John Calvin loved the book of Hebrews. “There is indeed, no book in Holy Scripture which . . . so fully explains that Christ is the end of the Law,” said the great Reformer. But it’s that very connection to the Old Testament that makes the epistle so perplexing to the modern Christian. The only New Testament book to quote the Old Testament more is the Gospel of Matthew; its many references to Old Testament prophecies and commandments can be difficult enough to untangle. But Hebrews’ focus on the complex rituals of priesthood and tabernacle present an even greater challenge.
Combine this with the letter’s ambiguous authorship and warnings of apostasy, and we’re left with an intimidating interpretive puzzle. To learn how to put those pieces together, I spoke with New Testament scholar Dr. David de Silva, whose new Mobile Ed course, Exegetical Study: Letter to the Hebrews, is currently available on Community Pricing.
You take a socio-rhetorical approach to Scripture. What unique insights does this approach yield when studying Hebrews?
I am interested in how this sermon—for that is probably the best way to classify Hebrews—persuades its hearers to make the difficult choice to persevere in their loyalty to Christ and their commitment to his group, knowing that this will mean continued marginalization and disappointment in this life.
Socio-rhetorical interpretation keeps one focused on how the sermon is strategically constructed as an instrument for changing how people look at the circumstances and choices around them with the result that this continued perseverance and commitment actually appear enormously advantageous. In other words, it saves the study of Hebrews from become an exercise in abstract theology by preserving before our eyes what Hebrews really is—a deeply situational sermon wholly invested in shaping the hearers’ next steps in discipleship.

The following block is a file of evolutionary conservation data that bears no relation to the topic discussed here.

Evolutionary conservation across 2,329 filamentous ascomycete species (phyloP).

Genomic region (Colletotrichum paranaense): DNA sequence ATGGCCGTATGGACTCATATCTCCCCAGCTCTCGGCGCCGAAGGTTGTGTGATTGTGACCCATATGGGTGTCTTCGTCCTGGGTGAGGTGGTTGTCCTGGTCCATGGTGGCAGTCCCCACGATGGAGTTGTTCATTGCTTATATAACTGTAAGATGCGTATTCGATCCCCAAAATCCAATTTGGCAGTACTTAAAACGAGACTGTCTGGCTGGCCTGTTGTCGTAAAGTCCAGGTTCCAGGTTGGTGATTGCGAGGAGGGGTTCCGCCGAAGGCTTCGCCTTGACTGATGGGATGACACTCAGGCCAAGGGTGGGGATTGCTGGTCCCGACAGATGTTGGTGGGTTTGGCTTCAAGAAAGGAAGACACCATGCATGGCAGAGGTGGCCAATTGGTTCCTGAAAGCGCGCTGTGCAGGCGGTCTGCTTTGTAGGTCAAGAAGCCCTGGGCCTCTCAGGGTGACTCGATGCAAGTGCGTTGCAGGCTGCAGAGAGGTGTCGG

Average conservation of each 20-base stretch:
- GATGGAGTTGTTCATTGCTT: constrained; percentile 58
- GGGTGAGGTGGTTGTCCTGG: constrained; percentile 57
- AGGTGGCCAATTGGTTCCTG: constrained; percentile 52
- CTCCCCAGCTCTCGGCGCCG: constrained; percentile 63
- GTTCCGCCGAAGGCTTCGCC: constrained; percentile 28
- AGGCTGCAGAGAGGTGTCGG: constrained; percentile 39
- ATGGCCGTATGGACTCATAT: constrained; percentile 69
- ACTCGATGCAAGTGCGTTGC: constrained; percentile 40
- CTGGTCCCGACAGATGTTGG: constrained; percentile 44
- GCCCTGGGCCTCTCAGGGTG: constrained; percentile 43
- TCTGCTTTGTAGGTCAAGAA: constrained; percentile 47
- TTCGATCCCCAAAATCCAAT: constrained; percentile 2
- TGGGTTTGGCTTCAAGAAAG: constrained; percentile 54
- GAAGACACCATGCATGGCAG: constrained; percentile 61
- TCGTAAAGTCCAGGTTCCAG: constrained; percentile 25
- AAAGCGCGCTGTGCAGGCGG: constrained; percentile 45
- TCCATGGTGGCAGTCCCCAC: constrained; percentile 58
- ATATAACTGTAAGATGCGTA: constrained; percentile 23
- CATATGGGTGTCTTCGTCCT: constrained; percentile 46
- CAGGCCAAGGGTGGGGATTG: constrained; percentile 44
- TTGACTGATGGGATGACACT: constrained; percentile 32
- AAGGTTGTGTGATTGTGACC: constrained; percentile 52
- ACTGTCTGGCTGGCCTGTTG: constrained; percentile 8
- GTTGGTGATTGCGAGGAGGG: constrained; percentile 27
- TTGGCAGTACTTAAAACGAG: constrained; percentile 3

Central to your understanding of the book of Hebrews are the themes of grace and gratitude. How do these themes come out in Hebrews?
A great deal of Hebrews focuses the hearers on how much Christ has done for them and gained for them, the incredible benefits and advantageous that the hearers now enjoy that are beyond the benefits or advantages ever before enjoyed in the history of God’s dealings with the people who recognized him as God. A good deal more focuses on the benefits and advantages in store. All of this is “grace” in the sense of the kindness of God and Christ manifested in the gifts, privileges, and promises of more showered upon the hearers.
Much of what remains in Hebrews focuses on how these hearers ought to be responding to such grace—the deep gratitude that ought to characterize every step, every decision, such that they should be willing to endure their current displacement in society and a whole lot more out of grateful loyalty and obedience to the Christ who gave his all to give them so much. Acting in the present, however, in such a way as bears witness to their hostile neighbors that Christ’s gifts aren’t worth what it costs to keep them is an unthinkable insult to the Son of God, an insult that cannot help but have terrible consequences.
There’s a lot of speculation concerning the author of Hebrews. Where do you fall on this issue, and why?
The evidence points to this: Paul did not write Hebrews, but someone who was a part of his ministry team did. The author of Hebrews admits to having been converted through hearing the testimony of Christ’s apostles (2:3-4), whereas Paul adamantly asserts that he came to faith by God’s direct intervention and not through any human being’s mediation (Gal 1:1, 11-12; 1 Cor 15:3-10). Paul distanced himself from rhetorical polish, so that people would be persuaded by God’s Spirit confirming his words and not by his art (1 Cor 2:1), whereas the author of Hebrews gives significant attention to rhetorical style and ornament.